Goals and General Description
Building Vital Undergraduate STEM Departments and Programs
The 2003 PKAL Assemblies
What Works - What Matters - What Lasts: The Roles and Responsibilities of Leaders in Undergraduate STEM
December 5 - 7, 2003
- Council on Undergraduate Research (CUR)
- National Academy of Science (NAS)
- Howard Hughes Medical Institute (HHMI)
- American Council of Academic Deans (ACAD)
- Shepley Bulfinch Richardson and Abbott
Registration Deadline: November 21, 2003
Threaded through the Atlanta sessions will be lessons learned from the nine topical assemblies that have been held during the fall of 2003. These means, in part, there will be significant attention to the visions of what works when institutions are having documentable success in realizing a learning environment that, for example, motivates students to consider careers in STEM fields.
The Atlanta assembly will focus also on roles and responsibilities of leaders in supporting robust scholarly careers of members of their faculties. Participants will explore ways to build a learning environment in which faculty are engaged actively as scholars, as passionate about the quality of the learning of their students as they are about the quality of their research, and construe their career as one in which their research and education responsibilities go hand-in-hand.
The 2001 PKAL paper on Investing in Faculty will be one resource for the assembly. The following notes from PKAL also help set the stage for the discussions in Atlanta.
Ways to Build and Sustain a Vital Scholarly Community: Departmental Roles and Responsibilities
Have clear departmental goals that reflect:
- the current state and future directions of the discipline/field
- the institution's mission, current circumstances and future directions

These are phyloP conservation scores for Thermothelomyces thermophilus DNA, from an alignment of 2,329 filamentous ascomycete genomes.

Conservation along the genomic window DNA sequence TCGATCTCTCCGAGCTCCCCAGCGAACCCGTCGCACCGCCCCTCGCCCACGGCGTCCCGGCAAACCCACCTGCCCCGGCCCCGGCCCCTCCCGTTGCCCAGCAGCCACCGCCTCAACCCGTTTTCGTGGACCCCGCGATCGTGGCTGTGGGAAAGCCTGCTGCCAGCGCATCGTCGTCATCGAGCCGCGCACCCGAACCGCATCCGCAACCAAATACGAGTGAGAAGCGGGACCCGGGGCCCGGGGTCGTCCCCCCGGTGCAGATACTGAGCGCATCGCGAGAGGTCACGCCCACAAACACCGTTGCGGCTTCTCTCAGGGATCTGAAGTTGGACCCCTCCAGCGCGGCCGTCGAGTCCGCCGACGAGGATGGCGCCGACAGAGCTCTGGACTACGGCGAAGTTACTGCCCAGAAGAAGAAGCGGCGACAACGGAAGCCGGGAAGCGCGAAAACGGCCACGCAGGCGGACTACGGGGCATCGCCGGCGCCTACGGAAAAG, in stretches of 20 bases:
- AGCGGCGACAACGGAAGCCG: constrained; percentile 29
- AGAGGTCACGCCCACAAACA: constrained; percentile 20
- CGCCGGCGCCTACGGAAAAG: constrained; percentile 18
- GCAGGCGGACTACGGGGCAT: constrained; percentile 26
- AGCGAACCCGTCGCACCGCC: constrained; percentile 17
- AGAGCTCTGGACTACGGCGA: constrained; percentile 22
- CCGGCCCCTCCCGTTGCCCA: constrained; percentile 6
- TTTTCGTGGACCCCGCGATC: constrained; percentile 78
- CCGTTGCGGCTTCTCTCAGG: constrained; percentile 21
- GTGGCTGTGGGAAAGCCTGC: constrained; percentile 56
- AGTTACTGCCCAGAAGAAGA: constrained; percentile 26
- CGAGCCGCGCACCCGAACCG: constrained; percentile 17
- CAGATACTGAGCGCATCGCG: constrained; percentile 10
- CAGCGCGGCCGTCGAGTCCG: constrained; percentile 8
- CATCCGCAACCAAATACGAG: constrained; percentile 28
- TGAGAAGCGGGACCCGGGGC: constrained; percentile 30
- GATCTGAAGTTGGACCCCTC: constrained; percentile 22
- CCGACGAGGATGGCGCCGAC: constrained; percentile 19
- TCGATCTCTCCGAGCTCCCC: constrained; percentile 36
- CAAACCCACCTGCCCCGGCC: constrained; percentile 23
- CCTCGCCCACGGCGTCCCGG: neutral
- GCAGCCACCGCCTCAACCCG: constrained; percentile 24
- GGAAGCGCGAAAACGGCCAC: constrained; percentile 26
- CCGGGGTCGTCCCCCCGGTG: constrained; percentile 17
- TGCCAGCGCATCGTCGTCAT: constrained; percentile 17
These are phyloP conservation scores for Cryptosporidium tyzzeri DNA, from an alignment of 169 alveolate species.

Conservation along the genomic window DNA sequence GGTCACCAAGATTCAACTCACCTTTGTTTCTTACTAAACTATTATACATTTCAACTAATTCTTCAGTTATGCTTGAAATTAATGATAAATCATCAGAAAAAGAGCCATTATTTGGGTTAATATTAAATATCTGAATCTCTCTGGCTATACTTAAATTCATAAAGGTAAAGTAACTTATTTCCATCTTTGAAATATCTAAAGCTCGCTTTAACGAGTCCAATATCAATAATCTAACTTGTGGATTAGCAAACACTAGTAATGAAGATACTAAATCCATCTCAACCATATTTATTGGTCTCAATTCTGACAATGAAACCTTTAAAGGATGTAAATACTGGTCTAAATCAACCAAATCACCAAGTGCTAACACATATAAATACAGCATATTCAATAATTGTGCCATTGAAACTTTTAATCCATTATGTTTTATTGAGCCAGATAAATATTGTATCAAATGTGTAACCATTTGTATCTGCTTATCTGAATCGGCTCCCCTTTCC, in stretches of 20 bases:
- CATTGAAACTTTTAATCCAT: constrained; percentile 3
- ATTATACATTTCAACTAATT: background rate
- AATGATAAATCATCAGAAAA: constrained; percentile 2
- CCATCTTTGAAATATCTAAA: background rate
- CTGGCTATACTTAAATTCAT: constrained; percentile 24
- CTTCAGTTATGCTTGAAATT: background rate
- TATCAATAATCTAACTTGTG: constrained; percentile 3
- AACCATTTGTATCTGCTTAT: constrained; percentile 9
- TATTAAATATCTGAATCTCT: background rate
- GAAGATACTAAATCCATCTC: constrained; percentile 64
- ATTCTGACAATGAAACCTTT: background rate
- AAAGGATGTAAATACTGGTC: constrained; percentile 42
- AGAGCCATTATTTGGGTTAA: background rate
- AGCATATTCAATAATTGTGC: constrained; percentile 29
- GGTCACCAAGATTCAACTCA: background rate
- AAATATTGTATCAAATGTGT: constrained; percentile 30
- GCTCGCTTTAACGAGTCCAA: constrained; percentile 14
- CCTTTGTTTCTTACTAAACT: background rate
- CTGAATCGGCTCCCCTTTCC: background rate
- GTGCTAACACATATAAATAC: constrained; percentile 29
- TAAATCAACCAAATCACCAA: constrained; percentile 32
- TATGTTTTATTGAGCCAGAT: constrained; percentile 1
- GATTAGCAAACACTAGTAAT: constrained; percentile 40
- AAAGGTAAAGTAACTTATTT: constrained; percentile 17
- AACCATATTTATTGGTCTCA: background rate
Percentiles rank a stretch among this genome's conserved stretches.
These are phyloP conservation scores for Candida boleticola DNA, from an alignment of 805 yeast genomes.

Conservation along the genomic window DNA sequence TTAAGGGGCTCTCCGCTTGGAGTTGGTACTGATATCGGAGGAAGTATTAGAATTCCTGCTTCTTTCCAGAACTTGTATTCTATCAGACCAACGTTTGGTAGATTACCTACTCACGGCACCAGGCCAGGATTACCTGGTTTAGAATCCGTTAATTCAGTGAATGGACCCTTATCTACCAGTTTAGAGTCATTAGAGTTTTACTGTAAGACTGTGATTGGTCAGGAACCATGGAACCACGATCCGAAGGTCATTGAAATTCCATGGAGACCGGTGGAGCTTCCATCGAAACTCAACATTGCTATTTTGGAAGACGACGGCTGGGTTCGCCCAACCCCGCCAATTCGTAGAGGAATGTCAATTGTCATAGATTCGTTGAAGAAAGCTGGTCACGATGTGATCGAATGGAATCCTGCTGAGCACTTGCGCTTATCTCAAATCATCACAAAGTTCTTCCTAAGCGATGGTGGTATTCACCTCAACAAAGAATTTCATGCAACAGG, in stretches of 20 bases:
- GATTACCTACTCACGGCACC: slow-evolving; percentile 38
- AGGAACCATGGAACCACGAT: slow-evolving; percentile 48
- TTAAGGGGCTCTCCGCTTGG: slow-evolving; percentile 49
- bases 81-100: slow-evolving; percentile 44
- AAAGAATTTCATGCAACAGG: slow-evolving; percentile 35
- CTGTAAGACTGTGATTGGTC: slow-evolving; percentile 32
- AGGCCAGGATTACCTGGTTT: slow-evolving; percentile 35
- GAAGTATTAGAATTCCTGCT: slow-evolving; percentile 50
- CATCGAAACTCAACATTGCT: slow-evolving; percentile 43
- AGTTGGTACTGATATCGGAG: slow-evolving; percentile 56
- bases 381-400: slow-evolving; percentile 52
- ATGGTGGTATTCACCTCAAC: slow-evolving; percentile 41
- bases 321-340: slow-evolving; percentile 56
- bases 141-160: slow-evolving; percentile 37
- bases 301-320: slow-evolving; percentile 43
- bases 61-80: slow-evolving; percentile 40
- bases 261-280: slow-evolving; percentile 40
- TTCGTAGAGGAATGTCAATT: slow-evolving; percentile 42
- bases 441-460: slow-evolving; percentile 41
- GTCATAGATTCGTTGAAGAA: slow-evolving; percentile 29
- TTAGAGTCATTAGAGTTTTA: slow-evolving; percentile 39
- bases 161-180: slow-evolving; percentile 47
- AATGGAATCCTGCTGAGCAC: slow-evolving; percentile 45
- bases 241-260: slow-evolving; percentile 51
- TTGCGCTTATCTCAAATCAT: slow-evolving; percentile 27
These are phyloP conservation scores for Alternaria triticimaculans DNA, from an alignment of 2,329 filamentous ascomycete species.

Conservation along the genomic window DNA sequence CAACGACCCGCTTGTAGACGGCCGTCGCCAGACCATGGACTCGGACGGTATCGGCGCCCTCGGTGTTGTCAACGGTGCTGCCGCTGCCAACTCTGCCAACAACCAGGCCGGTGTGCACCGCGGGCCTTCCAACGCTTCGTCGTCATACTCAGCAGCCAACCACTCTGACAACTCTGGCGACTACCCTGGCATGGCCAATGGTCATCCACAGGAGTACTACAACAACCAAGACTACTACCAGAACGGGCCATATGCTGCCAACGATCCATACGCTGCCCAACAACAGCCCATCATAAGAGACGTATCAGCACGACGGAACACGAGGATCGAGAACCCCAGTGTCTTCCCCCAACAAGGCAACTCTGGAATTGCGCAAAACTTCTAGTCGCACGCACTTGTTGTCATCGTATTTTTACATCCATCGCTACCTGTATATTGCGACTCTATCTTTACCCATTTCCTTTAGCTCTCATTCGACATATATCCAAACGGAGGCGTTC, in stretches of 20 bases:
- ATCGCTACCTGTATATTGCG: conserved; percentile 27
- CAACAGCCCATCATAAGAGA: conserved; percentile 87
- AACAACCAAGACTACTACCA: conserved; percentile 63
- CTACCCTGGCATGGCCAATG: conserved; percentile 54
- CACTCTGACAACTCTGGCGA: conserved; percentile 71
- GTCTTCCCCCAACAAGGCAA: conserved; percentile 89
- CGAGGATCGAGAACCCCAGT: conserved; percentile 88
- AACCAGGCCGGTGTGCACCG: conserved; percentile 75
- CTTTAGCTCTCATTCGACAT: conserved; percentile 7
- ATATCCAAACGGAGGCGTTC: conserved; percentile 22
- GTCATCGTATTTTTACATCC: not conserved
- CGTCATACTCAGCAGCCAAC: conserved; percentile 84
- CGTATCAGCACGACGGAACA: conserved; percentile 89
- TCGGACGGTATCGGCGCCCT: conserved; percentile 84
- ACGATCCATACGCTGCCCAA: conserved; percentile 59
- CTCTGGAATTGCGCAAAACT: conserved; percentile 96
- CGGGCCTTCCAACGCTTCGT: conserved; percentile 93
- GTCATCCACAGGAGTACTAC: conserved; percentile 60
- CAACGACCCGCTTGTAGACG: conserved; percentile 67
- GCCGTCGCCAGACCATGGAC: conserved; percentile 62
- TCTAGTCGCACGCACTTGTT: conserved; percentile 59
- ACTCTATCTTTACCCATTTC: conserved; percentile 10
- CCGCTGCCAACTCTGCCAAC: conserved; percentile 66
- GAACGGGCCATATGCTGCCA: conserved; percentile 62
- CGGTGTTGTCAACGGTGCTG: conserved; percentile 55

- an understanding of its students: their background, potential and career aspirations
- a commitment to prepare all students engaged with departmental programs for the world in which they will live and work upon graduation, and to motivate students to pursue STEM careers.
Have periodic departmental discussions about how those goals play out in decisions:
- about seeking and selecting new faculty
- about promotion and tenure, recognition and review of faculty at all career stages
- about securing, allocating and reallocating resources (time, people, space and $).
Have a communal understanding of the scholarly agenda of individual departmental faculty, where they are with regard to:
- the review and tenure/sabbatical timetable
- their research (at initial, mid-point, or final stages)
- resources needed to move their research projects ahead (time, mentors, collaborators, space, new expertise, $)
- integrating the research into the departmental curriculum.
Have visible efforts to support and enhance research careers and to provide resources (time, mentors, collaborators, space, new expertise, $) to support faculty scholarly endeavors, including:
- mentors, within and beyond the department, for early career faculty
- research leaves appropriate for faculty at different career stages
- academic schedules/calendars that "reserve" research time
- an archive of funded proposals/reviewer comments
- a process to counsel authors of proposals for internal or external grants
- internal faculty development funds
- an active grants and contracts officer.
Have a departmental culture which signals that the ideas and careers of colleagues matter, including one that recognizes that...
...the scholarship required for a successful research-grant application is as demanding as that for a lecture, a report for publication, or a text-book. Preparation of a grant application is a scholarly endeavor that combines the values of a scientist and the skills of a scholar: dedication, enthusiasm, standards of excellence, intellectual honesty, ethicality, disciplined thinking, and clear writing. – George Eaves. NIH. 1983
Also, one that:
- encourages individual faculty to outline scholarly goals, with collegial discussion of those goals in the context of the future of the field, the individual, and the department
- supports engagement with scholarly colleagues off-campus, in workshops and other professional activities
- ensures individual faculty have requisite resources to accomplish their scholarly goals
- recognizes and celebrates the achievements of colleagues
- tests the research agendas of individuals and the department against new directions and opportunities in their scholarly field.